5 Myths About the SEO Business

By Chris Thoren, Product Specialist, Natural Search

Being a part of the SEO industry, keeping your ear to the ground on cutting-edge technology, methods, and other information could be the difference between an effective and unemployed marketer. But, as opposed to throwing down some insider info, I would like to take this opportunity to go in the opposite direction. Below are some random musings about the SEO industry that you may or may not have known. Trying to think from an outsider’s perspective or from a client’s point-of-view, these would be the things that come to mind.

  1. Matt Cutts' Blog is the SEO Voice of Google – Yeah reading Matt Cutts is one thing, but did you know Google now has a YouTube Channel dedicated to SEO wherein Matt discusses some direct SEO opportunities? That's where the cool kids are nowadays!
  2. Blogging for fun and profit (but mostly profit) – Anyone who runs a blog can hopefully relate to this point. These are the emails (spam) that you receive on a consistent basis from people wanting to link to your site. This in and of itself is not a bad practice; however, the devil is in the details. These are usually other ‘webmasters’ or such in broken English, chatting up your site (which may or may not be accurate) wanting very much to link to your Wordpress site. Nothing against Wordpress, but it seems to gravitate towards this particular tool.
  3. Little Effort Required – I’m not sure if most companies realize most of the costs associated with running an effective search marketing campaign, especially from the SEO side. With paid search, it’s pretty black and white as to costs, ROI, etc. But with SEO, there’s a lot more to it. From my experience, some companies think that very little effort is needed to put into it, internal resources may not be taxed, and will be able to implement a majority of recommendations with ease. Once getting into it though, it could turn out to be a different story. A wide range of things could pop up like difficulty re-writing URLs because of a conflict with their CMS to not having enough bandwidth internally to change a title tag.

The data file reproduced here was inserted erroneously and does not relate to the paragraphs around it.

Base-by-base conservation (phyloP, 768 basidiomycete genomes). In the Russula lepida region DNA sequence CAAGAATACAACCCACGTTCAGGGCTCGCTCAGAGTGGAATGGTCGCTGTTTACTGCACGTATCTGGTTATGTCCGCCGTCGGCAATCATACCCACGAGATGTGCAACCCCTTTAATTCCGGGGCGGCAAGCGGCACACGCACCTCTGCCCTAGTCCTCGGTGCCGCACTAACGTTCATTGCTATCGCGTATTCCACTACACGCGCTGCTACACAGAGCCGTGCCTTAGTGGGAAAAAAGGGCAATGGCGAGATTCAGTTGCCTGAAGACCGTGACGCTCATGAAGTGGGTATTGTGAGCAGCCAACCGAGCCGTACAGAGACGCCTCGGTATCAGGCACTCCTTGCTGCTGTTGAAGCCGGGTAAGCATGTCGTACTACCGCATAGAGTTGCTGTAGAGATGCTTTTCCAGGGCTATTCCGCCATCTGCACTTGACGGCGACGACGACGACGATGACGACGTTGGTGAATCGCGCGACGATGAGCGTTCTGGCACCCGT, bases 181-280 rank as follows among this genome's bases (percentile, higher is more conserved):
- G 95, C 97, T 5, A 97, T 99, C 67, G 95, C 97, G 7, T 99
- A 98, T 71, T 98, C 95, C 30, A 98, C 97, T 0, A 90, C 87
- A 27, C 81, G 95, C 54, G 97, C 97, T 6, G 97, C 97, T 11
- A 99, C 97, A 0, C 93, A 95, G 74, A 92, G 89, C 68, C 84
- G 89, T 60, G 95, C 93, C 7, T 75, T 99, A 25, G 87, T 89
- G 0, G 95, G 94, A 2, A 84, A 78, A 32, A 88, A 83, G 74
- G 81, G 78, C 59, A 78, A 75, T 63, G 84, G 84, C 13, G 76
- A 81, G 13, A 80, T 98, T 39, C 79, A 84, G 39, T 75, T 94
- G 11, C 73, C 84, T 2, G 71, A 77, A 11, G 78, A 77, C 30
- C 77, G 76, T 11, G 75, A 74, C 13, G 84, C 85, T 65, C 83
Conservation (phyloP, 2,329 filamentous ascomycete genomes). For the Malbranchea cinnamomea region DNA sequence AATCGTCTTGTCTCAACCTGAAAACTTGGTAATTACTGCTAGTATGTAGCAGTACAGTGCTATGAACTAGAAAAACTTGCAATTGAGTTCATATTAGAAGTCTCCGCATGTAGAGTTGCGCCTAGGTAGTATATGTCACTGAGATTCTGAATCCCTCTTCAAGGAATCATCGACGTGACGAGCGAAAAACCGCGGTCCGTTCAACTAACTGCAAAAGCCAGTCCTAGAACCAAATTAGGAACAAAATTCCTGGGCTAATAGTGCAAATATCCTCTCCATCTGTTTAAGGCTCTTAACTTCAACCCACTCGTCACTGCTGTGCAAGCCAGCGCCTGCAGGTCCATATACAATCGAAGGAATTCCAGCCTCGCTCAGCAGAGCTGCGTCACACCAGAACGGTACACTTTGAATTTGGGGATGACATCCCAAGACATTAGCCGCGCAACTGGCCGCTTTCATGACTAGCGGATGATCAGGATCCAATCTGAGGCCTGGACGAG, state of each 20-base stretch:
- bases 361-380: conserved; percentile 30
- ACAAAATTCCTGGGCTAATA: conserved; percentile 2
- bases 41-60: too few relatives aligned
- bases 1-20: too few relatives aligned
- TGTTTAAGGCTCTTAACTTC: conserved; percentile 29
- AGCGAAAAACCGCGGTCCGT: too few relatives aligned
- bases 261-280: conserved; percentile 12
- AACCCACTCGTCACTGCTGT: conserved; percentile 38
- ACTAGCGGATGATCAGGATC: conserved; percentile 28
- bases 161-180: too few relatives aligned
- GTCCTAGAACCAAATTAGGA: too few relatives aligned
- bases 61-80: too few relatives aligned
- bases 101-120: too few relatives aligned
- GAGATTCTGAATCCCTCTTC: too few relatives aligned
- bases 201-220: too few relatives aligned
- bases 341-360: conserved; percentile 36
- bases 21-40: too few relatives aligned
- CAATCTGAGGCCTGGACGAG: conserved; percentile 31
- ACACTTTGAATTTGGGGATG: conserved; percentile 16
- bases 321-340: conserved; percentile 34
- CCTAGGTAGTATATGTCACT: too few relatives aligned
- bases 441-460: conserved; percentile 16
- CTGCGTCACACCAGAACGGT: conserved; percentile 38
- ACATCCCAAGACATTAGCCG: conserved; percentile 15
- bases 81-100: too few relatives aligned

4. SEO is dead (or will die eventually) – There’s a school of thought out there that is, or has been, preaching that SEO will go by the way side in years to come. But I’m saying it’s here to stay, and not just because my job depends on it. Ok, maybe a little. But the theory is that spiders, in the future like Terminator style, will be ultra-efficient and be able to crawl everything so there’s no need to optimize for them. Also, they’ll be able to discern artificial optimization techniques and display web sites accordingly. This could happen, or maybe not. I will let you decide.
  5. SEO is a super secretive art form – This is not really the case and there are plenty of places to learn the craft with a little due diligence and some Internet acumen. You would be surprised what you would be able to find. Also, any reputable search firm will be very up front in disclosing their methodologies. Just like the saying goes: "BEWARE THE NAKED MAN TRYING TO SELL YOU HIS SHIRT"


Karl Foxley said...

Great post regarding the 5 myths of SEO.

Firstly, thanks for sharing the link to the Google Youtube channel.

Secondly, it is so true about SEO taking time. Some companies I have come across seem to think that 'Little Effort (is) Required'. They charge their customers £250 - £500 for SEO and do little more than throw in the basics.

I worked for one such company but quickly parted ways when my 'preaching' that SEO was a process and not a one shot deal. The constant monitoring and tweaking of the SEO on the sites and the results was apparently a waste of my time that was better spent chasing more and more customers instead.



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